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The largest aquarium in Europe, El Oceanográfico, in Valencia's interactive museum complex, the City of Arts and Sciences
Tiny Travel Story: Spain
What's Valencia Like?
Combining urban life and a relaxed, seaside atmosphere, Valencia is quickly becoming one of the most popular destinations on the Mediterranean coast. Valencia is an ideal location for travel throughout the Mediterranean, Spain, and the rest of Europe. Equidistant from Barcelona and Madrid and a short ferry ride or plane trip from the Balearic Islands of Mallorca, Ibiza, Menorca, and Formentera, Valencia's location leaves no shortage of convenient travel possibilities.
A range of architectural styles from Gothic to Modernist may be discovered. The City of Arts and Sciences (Ciudad de las Artes y las Ciencias), a museum complex and modern architectural masterpiece designed by a local architect named Santiago Calatrava, provides a prime example of modern architecture. Additionally, explore the medieval streets of the city center in the barrio del Carmen and barrio de la Seu, and don't forget to tour the Valencia cathedral!
Of course, one of Valencia's main attractions for tourists and locals alike is the miles of sparkling beaches just minutes from the city center. Easily reached by bus or metro, Valencia's beaches are well-equipped with paths for running, cycling, or rollerblading, plus numerous restaurants and bars that can be enjoyed day and night.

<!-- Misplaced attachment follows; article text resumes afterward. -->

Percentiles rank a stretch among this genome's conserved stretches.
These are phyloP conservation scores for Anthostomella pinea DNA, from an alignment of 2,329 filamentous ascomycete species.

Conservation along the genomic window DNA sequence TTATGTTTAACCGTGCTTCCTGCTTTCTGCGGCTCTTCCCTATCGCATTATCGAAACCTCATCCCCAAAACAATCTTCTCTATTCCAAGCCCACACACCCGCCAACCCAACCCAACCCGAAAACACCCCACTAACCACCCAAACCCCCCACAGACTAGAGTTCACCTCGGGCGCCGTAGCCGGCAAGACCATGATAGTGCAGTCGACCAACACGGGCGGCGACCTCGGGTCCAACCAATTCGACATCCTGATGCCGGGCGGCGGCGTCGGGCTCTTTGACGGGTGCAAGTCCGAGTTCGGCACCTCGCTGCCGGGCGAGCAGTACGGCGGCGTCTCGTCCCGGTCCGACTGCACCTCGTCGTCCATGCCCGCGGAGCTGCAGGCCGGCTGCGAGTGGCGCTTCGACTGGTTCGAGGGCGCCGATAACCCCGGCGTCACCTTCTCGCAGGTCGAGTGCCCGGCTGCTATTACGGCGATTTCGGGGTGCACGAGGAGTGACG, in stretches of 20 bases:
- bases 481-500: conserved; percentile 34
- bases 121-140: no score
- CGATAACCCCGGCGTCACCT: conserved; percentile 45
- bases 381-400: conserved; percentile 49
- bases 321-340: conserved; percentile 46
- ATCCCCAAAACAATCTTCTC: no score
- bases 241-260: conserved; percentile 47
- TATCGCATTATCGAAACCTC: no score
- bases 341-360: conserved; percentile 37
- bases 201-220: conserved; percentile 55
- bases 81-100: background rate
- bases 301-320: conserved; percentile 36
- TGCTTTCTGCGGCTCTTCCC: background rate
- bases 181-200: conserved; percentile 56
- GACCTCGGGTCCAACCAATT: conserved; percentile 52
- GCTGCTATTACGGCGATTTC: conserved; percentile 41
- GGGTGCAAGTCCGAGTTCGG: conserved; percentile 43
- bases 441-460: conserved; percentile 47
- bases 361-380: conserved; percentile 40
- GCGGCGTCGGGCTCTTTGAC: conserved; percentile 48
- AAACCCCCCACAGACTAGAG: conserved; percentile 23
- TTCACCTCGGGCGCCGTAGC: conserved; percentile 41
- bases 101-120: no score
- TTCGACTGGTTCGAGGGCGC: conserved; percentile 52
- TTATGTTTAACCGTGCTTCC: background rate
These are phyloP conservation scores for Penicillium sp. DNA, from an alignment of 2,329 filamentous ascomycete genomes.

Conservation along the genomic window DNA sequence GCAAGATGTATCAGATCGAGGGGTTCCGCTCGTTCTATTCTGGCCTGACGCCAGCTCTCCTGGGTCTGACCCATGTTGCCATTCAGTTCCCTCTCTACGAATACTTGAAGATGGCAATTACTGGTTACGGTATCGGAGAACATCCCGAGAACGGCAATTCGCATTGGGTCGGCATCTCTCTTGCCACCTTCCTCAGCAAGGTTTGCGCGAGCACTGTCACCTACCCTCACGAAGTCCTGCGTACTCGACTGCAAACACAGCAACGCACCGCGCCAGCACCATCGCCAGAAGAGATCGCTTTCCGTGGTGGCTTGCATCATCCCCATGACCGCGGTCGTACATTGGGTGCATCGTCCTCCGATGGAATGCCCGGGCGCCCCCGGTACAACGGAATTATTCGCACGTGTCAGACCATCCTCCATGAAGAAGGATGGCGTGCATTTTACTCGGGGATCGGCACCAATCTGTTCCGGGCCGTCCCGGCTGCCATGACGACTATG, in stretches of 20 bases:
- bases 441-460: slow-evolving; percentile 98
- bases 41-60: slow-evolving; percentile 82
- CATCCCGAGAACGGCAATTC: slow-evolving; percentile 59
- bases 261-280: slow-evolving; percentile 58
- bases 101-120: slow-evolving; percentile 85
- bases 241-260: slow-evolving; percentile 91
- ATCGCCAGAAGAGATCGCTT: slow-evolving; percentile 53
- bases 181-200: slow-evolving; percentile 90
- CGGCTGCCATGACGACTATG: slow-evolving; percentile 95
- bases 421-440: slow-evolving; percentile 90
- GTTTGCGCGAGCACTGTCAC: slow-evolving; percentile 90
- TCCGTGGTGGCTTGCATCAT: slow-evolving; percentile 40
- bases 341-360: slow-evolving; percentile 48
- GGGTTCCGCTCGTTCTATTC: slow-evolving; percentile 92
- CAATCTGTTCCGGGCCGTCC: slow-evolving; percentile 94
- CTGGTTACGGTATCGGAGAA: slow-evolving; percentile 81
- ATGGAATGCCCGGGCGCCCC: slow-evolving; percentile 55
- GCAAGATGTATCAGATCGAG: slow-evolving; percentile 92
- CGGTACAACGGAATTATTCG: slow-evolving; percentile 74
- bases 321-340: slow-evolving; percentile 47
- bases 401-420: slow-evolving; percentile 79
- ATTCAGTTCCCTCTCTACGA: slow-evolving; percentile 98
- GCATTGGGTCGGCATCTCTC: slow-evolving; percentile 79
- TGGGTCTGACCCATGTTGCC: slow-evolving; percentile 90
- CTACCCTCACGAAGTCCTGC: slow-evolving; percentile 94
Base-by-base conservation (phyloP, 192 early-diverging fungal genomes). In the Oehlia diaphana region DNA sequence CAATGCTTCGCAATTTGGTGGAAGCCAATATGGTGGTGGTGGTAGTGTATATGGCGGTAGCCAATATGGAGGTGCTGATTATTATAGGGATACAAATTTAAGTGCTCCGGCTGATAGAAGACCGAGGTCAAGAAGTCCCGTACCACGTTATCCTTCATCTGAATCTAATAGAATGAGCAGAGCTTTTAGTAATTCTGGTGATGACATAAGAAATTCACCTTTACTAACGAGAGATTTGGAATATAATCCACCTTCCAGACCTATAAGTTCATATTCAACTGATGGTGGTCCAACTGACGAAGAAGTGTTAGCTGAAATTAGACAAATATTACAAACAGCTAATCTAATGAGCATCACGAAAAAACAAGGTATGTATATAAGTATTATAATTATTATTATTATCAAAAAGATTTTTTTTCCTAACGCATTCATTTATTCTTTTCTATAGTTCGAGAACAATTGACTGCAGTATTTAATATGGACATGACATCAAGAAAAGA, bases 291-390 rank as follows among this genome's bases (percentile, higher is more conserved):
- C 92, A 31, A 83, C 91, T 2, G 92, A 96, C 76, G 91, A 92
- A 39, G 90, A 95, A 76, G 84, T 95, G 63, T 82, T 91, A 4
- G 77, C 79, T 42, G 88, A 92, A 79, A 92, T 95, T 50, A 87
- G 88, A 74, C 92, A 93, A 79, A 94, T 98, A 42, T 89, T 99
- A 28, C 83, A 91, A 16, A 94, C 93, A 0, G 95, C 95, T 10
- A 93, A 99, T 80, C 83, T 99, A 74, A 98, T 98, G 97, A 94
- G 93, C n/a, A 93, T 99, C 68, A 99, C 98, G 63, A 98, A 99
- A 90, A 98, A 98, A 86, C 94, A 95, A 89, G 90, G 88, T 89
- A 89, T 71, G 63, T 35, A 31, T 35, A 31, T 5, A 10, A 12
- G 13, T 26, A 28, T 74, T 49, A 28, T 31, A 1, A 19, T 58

Valencia was chosen as the host of the 2007 and 2009 America's Cup, sailing's oldest tournament. Valencia was the first European host since the tournament's inauguration! Valencia was also chosen as the site of a new Formula One urban circuit and hosted the European Grand Prix in 2008.
The traditional Valencian culture thrives throughout the city. The most popular cultural event is "Las Fallas," the festival held every March to celebrate St. Joseph's Day. The streets are filled with locals in traditional dress, and regional foods like paella and horchata abound. Each neighborhood constructs large papier-mâché "ninots" (puppets) that are mounted, adorned with fireworks, and burned. These whole constructions are called "fallas."
Region and Population
Valencia (population 800,000) is the capital of the Autonomous Community of Valencia and the third largest city in Spain. It is located on the Mediterranean coast, about 200 miles south of Barcelona and 200 miles east of Madrid.
The Mediterranean climate of Valencia is generally quite mild and pleasant, with warm, dry summers and mild winters. Valencia enjoys an average of 300 sunny days per year, and most of the rain falls in spring and autumn.
Although the winters are mild, it will feel quite a bit colder inside than you might be used to as the buildings in Valencia are built for the hot summers. Be sure to bring warm clothing to accommodate the chilly winter months.
Summer students should keep in mind that air conditioning is not as prevalent in Spain as in the US--while the ISA office is air conditioned, many Spanish homes are not!
Average monthly highs and lows (ºF) and rainfall (inches) in Valencia: